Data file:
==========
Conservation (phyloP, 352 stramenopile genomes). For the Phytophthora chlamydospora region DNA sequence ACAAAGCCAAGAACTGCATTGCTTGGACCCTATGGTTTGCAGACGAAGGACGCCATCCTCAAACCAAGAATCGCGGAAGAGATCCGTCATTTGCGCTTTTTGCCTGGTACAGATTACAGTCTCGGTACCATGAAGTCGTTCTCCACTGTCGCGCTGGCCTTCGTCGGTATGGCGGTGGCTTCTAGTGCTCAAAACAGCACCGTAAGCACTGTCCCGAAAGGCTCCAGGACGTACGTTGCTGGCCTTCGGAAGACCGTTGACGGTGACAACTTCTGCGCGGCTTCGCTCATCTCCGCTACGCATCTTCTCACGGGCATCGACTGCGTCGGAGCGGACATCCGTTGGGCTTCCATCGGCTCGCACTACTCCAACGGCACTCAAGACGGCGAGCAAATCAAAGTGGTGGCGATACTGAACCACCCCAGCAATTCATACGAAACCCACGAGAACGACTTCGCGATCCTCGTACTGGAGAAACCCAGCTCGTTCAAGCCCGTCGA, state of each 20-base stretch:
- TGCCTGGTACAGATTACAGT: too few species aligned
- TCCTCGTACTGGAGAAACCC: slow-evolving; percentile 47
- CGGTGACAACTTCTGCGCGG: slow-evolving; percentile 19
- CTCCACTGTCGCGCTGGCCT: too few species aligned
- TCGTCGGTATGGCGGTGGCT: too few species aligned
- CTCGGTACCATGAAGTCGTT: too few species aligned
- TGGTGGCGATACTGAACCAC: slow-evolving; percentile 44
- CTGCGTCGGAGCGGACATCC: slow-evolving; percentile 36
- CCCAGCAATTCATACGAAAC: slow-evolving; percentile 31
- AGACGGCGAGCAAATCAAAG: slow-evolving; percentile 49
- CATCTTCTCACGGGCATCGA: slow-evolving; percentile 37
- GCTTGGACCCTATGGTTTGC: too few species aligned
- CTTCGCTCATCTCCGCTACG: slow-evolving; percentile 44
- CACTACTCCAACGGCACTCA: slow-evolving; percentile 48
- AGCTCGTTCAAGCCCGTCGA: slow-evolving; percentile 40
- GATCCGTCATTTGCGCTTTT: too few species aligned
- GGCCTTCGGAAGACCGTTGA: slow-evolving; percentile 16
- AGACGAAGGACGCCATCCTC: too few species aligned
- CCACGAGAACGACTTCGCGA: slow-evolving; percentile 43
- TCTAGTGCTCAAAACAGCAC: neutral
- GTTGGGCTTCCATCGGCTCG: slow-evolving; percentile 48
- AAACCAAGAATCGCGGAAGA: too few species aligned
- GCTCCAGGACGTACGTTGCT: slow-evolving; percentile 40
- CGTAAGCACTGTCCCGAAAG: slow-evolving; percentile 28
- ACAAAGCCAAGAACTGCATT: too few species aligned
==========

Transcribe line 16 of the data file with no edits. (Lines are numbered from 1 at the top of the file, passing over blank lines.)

- AGCTCGTTCAAGCCCGTCGA: slow-evolving; percentile 40